PHOTO GALLERY: Zack Rock gives voice to animals in a world full of humans
One can’t help but wonder, other than a similarity in the socks that they wear, just how much of Homer Henry Hudson is Zack Rock himself? You see, Rock is a bright, happy personage. He’s got the air of an entertainer about him. And, seeing him speak, I often feel that I’m watching a Woody Allen movie with a character occasionally breaking the fourth wall. So it’s something of a surprise when he tells me that, as a child, he had an anxiety disorder which was so crippling that it meant he couldn’t leave home at one point for fear that all these unlikely but terrifying events might befall him. And so some of the things that Homer Henry Hudson appears to be going through in the book are versions of what Rock himself had to overcome as a child. “I wanted to do things. I wanted to go to Africa. I wanted to go to Australia. I wanted to do all these things. And I realised that the first step towards that was leaving the house and then more steps would follow,” he says. __PAGEBREAK__ Today, years later, and one book behind him, having lived in London and now Berlin (simply because he can!), it’s evident that Rock’s managed to leave the house, metaphorically and otherwise. But the theme of his work gives one the feeling that he still carries this burden of being an outsider... a misfit.
He laughs when I bring it up, telling me of how he was the president of his school’s Science Fiction Club. And how, after years of feeling slightly out of place, he discovered great thoughts, many universes and a multitude of emotions he could relate to when he read the works of great philosophers he discovered in bookstores. In a sense, books saved Rock. Which is also why the porcine protagonist of his second book, which is due to be published by Creative Editions in 2017, is also saved by a bookstore.
And while Rock uses that classic method of depicting an outsider by making his protagonists the only talking animals in a world full of humans, he’s ready, he says, to venture onto books with human beings as the central characters. Of course, he also has plans to write more in-depth novels for adults at some point, which he still wants to illustrate. “There’s really no story that doesn’t benefit from illustrations,” he smiles.
PHOTO GALLERY: Zack Rock gives voice to animals in a world full of humans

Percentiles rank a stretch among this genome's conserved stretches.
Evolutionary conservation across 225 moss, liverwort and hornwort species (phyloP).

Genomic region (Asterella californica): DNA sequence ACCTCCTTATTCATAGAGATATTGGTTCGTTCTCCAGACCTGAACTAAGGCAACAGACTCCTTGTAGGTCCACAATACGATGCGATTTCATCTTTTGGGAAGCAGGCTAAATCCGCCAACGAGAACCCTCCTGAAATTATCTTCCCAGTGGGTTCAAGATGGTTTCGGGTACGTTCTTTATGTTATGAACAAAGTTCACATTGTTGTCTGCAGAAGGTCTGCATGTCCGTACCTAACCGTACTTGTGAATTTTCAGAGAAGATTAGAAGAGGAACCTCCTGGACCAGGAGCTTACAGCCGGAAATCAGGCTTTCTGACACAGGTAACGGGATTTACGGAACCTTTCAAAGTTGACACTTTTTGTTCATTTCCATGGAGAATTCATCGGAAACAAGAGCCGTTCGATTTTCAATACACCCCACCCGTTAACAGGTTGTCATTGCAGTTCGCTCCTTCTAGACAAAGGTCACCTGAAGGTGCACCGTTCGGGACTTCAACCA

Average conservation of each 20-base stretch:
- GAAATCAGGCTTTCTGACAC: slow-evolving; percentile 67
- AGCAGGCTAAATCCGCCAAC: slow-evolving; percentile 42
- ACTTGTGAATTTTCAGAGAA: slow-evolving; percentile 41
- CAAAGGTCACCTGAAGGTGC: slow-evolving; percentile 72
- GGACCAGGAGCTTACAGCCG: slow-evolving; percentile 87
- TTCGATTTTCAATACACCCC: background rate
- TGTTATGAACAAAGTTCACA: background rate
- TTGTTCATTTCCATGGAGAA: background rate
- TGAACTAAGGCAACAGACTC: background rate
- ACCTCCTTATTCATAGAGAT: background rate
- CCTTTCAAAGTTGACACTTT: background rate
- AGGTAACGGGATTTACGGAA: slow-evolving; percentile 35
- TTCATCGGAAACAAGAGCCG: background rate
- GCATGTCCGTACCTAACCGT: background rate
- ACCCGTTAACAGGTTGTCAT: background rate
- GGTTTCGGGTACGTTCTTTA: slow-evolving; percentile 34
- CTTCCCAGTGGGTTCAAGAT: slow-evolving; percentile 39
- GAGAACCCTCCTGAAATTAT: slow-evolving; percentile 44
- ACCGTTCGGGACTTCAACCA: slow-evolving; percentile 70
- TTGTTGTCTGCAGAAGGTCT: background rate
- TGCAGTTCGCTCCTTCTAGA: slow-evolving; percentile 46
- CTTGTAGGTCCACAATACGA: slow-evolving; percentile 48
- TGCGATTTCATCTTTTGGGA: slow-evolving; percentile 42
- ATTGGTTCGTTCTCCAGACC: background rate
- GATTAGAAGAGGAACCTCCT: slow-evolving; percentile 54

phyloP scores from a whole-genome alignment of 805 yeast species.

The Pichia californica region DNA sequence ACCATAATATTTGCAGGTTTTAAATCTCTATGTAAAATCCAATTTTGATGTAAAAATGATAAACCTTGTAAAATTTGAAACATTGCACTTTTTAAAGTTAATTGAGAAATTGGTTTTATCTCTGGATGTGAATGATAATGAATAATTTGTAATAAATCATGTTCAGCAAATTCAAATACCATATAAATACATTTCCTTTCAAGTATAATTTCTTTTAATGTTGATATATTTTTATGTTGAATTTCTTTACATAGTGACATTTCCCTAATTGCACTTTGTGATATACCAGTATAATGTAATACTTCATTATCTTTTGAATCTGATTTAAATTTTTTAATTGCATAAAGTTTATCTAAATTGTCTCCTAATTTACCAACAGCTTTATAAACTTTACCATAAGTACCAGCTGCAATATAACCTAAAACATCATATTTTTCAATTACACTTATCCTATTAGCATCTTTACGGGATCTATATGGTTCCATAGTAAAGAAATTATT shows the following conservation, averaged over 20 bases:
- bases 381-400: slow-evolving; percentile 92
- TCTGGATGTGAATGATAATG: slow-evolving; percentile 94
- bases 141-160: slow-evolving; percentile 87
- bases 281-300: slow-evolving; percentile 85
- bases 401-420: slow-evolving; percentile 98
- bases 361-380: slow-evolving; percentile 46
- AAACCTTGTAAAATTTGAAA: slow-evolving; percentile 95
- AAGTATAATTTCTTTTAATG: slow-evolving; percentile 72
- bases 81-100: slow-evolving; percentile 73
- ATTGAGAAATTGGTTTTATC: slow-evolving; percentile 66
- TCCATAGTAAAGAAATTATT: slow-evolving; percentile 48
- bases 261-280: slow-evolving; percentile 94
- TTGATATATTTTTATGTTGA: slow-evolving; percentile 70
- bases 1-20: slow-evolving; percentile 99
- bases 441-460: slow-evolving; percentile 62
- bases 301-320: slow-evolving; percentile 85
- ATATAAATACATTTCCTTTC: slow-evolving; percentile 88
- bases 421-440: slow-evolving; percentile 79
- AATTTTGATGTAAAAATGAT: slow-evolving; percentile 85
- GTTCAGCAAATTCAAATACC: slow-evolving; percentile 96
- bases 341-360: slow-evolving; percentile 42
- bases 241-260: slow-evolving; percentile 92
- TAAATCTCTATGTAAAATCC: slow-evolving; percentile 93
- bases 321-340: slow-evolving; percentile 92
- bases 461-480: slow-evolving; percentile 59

“What is going to make up the basis of your life? What is it going to be constructed out of? Is it going to be constructed out of fear? Or are you going to face the things you’re afraid of and be the person that you want to be? What are the stories that people are going to tell when you die?” Rock asks rhetorically in that typical fast-paced, nearly-running-out-of-breath way of his. These are the things his books centre around. These are the things he wants to make his readers wonder. And once he instills this wonder in them, well, the possibilities are endless.
To me, Rock isn’t a children’s book illustrator and author. Drop the ‘children’s’. He is a book illustrator and author. He tackles subjects that are difficult—existential crises, the question of identity, and the incapacitating power of fear. That he does it in the manner that he chooses makes him stand out. Children will find, upon seeing Homer Henry or Pig, a pair of loveable animals that they could quite simply squish the life out of. Grown-ups will find stories that urge them to confront whatever it is that is holding them back, coaxing them to move forward. The very discerning reader will closely look at each panel that Rock draws, and spot within them his biggest influences, whether it is a portrait of Kafka hanging on the wall, or Shaun Tan enjoying a meal in a sushi restaurant, and marvel at the Easter eggs he’s managed to tuck away into the book. Nearly all will come away inspired in some form or the other. But they will also be surprised.
Why, you ask? Because Zack Rock will have tricked them into thinking more deeply about their own lives and their own stories in so beguiling a manner. And he wouldn’t have it any other way. Like he says himself with a broad grin on his face, “There’s no story I think I can’t tell with a talking dog!”